These women are quite easily facilitated and one can find a variety of abortion facilities ranging from midwives to nurses to renowned doctors depending upon the contacts or pocket of the needy party. It is also very easy to find and purchase over-the-counter medicine to induce medical abortion.

According to a report of the Population Council in 2012, as many as 700,000 women in Pakistan faced complications while undergoing an abortion. Apart from the lower class, women and young girls from the middle class – the more traditionalised, stratified class of society – indulge in this practice for various reasons. Some opt for an abortion when they find out that the unborn baby is female. In other cases, unmarried girls who are involved in open-ended relationships make the decision to abort the unborn foetus either as a compulsion or as a symbol of the right to make a decision about their own bodies. Still others, opt for or are forced to get an abortion since they have too many children already.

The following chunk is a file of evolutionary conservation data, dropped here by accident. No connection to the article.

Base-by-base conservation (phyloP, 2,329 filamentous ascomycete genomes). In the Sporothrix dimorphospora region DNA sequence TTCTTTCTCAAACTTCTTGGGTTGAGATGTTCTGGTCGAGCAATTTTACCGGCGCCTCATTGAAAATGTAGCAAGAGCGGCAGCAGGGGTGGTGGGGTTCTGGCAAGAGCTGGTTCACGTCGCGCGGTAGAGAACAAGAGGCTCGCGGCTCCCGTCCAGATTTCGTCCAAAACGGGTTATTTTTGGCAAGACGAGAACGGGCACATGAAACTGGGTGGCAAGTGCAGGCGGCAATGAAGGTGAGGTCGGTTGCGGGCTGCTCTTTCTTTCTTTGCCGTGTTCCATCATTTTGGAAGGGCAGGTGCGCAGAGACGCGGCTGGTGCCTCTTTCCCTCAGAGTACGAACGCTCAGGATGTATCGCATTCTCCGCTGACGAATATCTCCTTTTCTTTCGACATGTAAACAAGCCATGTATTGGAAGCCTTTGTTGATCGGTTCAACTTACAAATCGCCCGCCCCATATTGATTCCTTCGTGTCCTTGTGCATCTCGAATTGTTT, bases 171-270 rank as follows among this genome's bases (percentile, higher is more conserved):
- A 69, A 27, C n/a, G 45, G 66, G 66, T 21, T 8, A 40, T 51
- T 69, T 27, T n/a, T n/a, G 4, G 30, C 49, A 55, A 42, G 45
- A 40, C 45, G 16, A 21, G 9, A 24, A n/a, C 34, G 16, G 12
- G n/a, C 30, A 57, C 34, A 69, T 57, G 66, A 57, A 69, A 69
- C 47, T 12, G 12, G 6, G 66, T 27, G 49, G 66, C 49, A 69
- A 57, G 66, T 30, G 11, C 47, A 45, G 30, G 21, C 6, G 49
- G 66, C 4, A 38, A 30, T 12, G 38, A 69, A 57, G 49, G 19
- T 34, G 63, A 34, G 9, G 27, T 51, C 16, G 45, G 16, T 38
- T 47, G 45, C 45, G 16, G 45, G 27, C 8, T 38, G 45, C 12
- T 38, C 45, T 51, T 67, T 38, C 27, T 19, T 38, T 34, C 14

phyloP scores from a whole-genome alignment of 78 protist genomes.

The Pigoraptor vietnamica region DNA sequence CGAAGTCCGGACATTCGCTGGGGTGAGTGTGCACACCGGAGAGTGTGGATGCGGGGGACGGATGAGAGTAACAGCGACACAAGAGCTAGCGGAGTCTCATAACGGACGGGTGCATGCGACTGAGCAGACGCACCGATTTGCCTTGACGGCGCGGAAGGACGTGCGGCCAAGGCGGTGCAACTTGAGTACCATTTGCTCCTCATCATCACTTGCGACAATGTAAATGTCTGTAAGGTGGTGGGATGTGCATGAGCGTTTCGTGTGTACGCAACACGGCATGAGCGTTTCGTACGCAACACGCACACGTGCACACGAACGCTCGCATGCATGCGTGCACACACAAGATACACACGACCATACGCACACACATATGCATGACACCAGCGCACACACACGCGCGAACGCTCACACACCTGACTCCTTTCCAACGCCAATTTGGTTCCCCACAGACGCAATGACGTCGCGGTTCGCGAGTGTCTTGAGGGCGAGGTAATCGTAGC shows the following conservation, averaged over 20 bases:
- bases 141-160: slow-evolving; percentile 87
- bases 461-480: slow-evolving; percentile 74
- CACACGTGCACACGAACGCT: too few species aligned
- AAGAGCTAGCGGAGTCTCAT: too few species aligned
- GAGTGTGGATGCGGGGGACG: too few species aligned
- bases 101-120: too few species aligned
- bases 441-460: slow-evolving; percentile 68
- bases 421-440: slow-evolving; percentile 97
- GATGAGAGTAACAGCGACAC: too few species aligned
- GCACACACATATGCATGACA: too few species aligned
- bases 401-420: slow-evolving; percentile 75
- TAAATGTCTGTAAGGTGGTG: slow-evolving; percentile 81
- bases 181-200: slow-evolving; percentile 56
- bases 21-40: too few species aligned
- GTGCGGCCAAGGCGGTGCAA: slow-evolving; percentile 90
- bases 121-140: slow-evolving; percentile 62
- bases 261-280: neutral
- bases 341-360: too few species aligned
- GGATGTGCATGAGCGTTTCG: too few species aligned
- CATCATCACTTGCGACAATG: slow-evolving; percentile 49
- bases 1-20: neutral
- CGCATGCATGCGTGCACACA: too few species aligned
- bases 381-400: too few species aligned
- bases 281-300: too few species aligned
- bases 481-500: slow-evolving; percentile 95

Unfortunately, an abortion seems to be the easier option, especially to unmarried women who have been abandoned by their partners. From their perspective, it is better to kill the unborn child than to face the stigmatisation of an illegitimate child.

I spoke to a seemingly educated woman who explained that she opted for an abortion since the baby that she was carrying had been conceived out-of-wedlock and she knew that the punishment for adultery was stoning and killing the child.

According to her, an abortion was the right course to save her from shame.

However, her interpretation was completely wrong. Islam does not warrant the death of a child in any case, be it adultery or not. Such an action can only be taken in an extraordinary situation when there is danger to either the life of the mother or child or any such medical condition. However, her ignorance stemmed from the fact that this topic is taboo in almost all Muslim societies. In Pakistan’s conservative environment, this topic hardly ever surfaces and sadly, that is why such misconceptions exist.